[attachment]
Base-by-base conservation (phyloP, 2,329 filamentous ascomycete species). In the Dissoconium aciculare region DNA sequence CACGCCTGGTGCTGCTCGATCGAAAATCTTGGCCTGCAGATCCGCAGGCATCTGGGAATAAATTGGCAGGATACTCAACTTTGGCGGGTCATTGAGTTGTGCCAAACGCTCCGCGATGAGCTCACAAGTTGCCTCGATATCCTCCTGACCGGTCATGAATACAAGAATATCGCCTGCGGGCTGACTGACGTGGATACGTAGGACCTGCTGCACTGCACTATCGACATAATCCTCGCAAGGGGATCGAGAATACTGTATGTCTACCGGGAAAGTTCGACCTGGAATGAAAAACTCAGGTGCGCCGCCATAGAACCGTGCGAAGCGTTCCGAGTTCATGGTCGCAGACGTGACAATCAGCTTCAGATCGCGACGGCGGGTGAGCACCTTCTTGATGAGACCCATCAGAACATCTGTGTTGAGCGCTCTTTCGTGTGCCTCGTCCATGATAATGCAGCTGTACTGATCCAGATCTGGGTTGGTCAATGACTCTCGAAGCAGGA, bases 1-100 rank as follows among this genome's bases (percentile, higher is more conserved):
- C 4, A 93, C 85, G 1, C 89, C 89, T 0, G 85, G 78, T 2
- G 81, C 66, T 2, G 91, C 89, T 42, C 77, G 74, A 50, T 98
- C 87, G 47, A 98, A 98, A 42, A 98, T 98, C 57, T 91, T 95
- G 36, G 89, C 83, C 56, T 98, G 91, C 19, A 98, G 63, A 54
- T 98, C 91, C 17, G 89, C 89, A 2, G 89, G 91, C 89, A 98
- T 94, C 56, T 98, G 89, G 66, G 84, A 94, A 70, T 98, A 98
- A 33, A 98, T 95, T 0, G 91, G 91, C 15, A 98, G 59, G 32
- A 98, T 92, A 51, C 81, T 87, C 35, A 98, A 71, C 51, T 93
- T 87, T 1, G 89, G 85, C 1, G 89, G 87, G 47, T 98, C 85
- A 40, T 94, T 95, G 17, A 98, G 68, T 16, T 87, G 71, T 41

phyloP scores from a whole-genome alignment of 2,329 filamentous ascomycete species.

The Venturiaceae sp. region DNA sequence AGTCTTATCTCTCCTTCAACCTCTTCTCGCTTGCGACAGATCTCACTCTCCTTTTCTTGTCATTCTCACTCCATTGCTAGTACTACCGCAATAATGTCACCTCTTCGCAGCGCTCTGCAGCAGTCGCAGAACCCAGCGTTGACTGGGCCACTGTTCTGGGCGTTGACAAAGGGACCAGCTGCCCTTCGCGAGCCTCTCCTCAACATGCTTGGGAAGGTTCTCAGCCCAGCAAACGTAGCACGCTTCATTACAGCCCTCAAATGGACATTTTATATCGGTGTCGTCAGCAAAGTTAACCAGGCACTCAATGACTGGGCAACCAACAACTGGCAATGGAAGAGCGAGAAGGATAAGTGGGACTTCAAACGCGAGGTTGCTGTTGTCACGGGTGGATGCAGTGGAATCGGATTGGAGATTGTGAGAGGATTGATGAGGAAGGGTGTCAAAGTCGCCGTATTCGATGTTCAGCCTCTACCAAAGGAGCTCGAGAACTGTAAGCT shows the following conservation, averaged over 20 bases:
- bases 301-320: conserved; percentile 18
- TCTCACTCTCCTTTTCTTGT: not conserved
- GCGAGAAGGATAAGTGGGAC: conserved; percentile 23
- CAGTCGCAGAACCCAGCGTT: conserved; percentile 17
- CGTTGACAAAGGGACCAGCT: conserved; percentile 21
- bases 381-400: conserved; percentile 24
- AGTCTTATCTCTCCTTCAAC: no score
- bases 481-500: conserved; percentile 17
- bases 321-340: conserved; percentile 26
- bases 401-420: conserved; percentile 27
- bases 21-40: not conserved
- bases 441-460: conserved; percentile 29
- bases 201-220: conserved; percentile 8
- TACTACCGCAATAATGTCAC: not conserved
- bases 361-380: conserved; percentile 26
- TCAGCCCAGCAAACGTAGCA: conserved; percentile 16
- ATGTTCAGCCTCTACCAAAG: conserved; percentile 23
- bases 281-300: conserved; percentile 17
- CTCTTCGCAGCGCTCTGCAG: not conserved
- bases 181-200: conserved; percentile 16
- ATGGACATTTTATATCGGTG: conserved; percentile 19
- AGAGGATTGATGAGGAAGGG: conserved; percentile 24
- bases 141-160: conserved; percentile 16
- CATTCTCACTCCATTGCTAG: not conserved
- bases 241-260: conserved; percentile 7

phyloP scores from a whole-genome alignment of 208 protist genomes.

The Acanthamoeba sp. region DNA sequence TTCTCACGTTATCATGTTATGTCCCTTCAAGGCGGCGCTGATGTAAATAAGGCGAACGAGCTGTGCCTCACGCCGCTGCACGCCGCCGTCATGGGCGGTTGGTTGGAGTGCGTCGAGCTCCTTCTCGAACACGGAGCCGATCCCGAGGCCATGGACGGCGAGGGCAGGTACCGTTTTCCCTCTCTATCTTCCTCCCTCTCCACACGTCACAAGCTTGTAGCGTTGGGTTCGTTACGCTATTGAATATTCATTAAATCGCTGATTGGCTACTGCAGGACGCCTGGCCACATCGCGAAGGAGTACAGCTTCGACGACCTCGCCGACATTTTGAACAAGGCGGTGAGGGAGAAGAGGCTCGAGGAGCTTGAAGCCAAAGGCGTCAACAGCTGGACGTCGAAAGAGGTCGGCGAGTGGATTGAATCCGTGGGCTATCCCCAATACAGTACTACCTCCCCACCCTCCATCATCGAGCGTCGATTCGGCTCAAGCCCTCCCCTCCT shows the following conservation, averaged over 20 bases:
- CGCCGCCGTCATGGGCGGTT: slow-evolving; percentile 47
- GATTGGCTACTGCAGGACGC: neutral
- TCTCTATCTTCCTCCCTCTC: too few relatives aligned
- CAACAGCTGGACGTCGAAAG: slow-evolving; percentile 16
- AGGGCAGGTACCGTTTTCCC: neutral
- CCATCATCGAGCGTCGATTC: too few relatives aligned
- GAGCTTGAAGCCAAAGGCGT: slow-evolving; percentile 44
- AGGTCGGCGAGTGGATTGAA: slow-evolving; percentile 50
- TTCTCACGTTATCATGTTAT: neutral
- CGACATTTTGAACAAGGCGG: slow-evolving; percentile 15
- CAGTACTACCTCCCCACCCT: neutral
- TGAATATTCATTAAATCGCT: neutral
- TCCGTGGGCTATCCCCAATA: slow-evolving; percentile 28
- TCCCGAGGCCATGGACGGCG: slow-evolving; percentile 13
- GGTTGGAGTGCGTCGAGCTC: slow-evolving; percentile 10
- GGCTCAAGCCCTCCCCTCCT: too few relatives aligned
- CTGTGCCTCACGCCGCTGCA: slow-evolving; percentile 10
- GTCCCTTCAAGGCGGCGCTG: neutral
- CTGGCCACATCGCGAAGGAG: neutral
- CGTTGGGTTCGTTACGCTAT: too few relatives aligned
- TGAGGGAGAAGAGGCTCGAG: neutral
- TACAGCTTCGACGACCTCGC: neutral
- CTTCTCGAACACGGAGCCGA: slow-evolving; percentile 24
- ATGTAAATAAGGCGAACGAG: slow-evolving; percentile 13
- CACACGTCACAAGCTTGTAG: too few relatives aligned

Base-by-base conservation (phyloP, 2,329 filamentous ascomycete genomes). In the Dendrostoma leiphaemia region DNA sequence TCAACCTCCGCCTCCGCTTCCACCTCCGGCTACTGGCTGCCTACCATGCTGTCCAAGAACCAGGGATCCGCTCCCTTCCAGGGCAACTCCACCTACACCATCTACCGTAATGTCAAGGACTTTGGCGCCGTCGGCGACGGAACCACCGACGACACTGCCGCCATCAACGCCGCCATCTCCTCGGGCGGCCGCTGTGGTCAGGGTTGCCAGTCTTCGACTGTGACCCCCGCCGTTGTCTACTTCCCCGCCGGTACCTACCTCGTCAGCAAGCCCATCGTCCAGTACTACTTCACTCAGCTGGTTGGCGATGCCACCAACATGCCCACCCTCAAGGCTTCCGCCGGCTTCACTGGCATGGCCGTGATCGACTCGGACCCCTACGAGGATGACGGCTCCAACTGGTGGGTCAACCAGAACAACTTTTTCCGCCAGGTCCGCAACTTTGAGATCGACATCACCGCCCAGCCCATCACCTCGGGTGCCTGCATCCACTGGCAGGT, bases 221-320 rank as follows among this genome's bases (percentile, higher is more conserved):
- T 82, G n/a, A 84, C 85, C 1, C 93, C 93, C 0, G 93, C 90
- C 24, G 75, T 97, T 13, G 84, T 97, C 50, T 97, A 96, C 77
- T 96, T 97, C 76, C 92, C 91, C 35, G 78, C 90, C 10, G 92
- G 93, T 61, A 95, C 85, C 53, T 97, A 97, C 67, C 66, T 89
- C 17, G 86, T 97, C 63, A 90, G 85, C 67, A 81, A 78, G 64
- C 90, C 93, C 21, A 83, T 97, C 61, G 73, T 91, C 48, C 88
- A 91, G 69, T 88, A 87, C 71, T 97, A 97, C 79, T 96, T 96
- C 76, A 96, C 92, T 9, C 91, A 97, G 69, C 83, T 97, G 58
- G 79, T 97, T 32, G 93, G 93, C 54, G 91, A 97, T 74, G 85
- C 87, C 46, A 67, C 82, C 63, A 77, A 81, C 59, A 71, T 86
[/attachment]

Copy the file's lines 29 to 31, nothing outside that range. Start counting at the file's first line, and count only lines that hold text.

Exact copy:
- TCAGCCCAGCAAACGTAGCA: conserved; percentile 16
- ATGTTCAGCCTCTACCAAAG: conserved; percentile 23
- bases 281-300: conserved; percentile 17